Using remote sensing methods to understand the impact of landscape restoration on wildfire

Context & Opportunity

Climate change is driving increasing concerns over the impacts of wildfire on both natural systems and people. There is potential for landscape restoration to play a significant part either in reducing (if associated with increasing wetness or reduced fuel load) or increasing (if associated with promoting vegetation succession) wildfire risk. The increasing accessibility of remote sensing data provides the potential to detect fire occurrence, whilst also monitoring land cover and climatic changes over large spatial areas. This presents an opportunity to understand how fires are influenced by climate, interact with the landscape and provide evidence for prioritising restoration and protection to reduce the impacts of fires.  

The Polesia ELP-funded Restoration Landscape area acts as the main case-study for this work, where boreal-wetland loss and drying associated with forestry and large-scale rewilding associated with the Chernobyl exclusion zone interact with the potential for wetland restoration to impact fire risk. We also explored the patterns of wildfire in relation to landcover change and climate in the Greater Côa Valley landscape, specifically investigating the potential impact of natural grazing regimes on wildfire. By quantifying the relationships between landcover, management, climate-change, fire risk, fire type and subsequent impacts on biodiversity, we provide evidence that can help motivate land managers and policy makers to restore degraded wetlands and prevent future drainage.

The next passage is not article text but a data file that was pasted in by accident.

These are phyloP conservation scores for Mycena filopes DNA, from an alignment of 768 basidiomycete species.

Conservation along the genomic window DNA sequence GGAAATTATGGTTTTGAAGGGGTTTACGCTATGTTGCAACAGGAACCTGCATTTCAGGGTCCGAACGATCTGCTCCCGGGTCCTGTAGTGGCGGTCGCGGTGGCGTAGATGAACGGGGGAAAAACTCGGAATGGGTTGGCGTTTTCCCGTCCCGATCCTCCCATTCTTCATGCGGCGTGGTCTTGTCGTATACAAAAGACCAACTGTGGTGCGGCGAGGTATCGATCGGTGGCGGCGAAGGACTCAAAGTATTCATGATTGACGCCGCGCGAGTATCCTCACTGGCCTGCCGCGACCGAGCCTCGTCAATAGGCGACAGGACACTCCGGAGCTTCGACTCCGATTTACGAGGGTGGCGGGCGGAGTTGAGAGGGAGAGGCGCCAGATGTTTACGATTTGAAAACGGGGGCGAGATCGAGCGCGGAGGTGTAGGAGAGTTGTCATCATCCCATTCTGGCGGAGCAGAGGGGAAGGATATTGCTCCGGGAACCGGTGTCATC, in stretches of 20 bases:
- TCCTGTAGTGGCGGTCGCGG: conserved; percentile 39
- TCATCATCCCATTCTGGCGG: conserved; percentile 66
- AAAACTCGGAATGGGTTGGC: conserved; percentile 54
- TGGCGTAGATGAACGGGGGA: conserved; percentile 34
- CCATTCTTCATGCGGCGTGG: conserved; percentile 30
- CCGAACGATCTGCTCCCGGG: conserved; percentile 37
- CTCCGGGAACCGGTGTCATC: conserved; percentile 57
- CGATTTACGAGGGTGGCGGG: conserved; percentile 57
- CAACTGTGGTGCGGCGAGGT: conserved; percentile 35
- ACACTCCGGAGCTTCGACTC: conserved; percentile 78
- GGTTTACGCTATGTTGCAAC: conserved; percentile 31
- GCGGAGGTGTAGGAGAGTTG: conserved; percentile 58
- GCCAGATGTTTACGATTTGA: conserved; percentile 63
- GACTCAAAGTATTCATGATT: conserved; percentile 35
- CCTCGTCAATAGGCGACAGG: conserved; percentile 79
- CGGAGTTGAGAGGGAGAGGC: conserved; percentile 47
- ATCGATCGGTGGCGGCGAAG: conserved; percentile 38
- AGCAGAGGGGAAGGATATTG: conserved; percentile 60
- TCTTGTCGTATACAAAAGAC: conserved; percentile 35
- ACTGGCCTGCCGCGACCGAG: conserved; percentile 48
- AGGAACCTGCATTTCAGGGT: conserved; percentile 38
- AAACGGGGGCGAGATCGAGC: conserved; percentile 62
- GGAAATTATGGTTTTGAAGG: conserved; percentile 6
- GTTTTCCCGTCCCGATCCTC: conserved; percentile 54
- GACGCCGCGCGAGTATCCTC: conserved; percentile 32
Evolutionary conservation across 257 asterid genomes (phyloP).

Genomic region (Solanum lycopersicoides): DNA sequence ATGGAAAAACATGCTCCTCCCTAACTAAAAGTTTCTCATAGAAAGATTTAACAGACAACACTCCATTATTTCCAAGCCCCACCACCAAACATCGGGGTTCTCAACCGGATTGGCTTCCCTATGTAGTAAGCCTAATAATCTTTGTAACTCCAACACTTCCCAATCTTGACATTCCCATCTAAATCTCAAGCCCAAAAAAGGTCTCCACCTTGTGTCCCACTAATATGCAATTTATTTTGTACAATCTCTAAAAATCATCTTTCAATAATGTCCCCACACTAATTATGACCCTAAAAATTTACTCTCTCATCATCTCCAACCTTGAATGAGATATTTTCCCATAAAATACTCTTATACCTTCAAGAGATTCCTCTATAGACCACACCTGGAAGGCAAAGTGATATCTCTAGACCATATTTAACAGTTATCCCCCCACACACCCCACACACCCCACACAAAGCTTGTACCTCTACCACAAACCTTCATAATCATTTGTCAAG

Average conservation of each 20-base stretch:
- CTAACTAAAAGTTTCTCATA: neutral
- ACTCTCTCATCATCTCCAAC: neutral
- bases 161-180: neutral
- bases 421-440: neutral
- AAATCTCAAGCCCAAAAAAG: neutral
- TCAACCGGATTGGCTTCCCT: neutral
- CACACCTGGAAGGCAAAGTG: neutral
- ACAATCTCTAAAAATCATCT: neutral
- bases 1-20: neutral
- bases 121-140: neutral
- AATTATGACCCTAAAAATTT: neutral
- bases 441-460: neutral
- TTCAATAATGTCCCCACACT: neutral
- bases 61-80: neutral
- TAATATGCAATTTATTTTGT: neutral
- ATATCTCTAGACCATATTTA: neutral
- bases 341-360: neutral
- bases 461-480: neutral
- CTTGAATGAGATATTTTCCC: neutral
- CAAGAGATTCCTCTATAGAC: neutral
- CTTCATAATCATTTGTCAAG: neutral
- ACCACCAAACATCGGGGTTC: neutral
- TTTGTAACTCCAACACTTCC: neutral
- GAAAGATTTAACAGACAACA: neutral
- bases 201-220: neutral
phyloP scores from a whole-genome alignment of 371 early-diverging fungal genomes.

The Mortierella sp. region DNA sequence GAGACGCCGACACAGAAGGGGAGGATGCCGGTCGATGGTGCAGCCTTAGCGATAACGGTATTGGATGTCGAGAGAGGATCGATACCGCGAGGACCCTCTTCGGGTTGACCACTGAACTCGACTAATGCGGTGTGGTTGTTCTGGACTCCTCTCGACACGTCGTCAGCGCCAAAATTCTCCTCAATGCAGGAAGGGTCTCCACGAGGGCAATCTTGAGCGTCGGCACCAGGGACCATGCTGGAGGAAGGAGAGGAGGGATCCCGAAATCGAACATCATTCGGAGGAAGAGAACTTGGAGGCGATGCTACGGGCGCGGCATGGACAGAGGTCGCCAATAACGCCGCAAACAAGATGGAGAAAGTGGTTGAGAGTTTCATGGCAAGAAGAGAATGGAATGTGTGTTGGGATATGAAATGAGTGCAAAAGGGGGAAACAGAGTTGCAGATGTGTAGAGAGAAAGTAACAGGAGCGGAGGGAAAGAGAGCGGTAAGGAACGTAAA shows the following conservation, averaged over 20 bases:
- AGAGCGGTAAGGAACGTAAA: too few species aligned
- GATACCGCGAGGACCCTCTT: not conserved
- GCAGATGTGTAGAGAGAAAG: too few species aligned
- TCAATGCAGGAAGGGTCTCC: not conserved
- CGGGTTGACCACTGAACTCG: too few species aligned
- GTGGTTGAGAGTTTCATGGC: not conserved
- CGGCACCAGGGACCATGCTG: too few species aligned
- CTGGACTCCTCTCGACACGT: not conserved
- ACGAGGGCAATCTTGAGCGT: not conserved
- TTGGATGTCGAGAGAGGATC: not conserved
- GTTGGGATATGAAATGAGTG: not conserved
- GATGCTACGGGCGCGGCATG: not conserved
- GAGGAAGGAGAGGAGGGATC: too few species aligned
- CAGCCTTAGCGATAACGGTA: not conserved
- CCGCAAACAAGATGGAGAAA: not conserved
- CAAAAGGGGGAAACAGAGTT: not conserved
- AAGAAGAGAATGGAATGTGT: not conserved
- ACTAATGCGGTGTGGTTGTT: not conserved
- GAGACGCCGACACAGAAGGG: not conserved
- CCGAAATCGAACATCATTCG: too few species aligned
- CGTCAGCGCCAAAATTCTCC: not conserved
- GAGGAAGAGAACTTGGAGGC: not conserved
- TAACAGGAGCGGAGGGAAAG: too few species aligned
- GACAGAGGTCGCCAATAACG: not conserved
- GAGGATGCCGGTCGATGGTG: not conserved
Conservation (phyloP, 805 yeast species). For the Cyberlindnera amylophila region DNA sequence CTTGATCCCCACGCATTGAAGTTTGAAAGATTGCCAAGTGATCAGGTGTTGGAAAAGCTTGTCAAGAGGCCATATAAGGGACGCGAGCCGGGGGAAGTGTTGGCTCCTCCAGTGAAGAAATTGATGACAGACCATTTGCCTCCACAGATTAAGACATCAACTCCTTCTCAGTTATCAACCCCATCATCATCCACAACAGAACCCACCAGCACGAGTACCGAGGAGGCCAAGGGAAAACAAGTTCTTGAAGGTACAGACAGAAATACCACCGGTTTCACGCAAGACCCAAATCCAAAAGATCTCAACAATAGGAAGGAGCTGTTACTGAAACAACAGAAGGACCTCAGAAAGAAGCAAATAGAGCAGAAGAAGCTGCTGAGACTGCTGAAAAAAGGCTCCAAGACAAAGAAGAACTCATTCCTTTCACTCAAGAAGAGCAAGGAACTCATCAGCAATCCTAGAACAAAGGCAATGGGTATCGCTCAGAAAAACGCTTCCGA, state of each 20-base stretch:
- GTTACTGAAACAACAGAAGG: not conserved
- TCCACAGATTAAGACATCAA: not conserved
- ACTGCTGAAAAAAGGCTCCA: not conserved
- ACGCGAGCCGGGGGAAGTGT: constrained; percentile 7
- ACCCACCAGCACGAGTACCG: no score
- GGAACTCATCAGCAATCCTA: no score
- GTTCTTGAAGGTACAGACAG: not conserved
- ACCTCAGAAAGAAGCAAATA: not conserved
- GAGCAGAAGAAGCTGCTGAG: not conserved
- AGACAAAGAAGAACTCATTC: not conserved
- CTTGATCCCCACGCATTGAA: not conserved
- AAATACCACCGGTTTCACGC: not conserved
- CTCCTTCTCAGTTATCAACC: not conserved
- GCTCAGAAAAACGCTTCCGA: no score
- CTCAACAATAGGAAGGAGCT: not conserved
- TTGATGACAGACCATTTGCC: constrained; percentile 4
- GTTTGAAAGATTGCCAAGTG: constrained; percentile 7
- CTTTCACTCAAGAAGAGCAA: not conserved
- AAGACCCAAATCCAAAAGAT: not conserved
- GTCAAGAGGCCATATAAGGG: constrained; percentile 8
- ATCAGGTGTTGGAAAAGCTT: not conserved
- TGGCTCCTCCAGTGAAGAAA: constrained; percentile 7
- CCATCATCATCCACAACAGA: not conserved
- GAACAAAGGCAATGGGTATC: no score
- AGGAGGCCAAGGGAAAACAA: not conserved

Outputs & Achievements 

In this project, the BTO revealed the patterns, environmental and human drivers of fires in ecosystems of Polesia for the first time. They found that, under low moisture conditions, fires disproportionally affected Polesia’s protected, internationally important peatlands and floodplain meadows, with the most extreme fires threatening primeval deciduous forests. This suggests that restoring and maintaining natural hydrological regimes could be an effective solution to increase the resilience of fire-vulnerable ecosystems and support global biodiversity and carbon storage commitments. 

The project also elaborated a reproducible methodology that can be applied to other understudied regions positively impacting landscape restoration and effectiveness of fire protection measures.  

The results of the analysis of wildfire in Polesia have been published in the journal The Science of the Total Environment. 

The code used to conduct the large-scale extraction, manipulation, and analysis of data on wildfires is freely available via the Github repository. 

Project Partners

British Trust for Ornithology (BTO)

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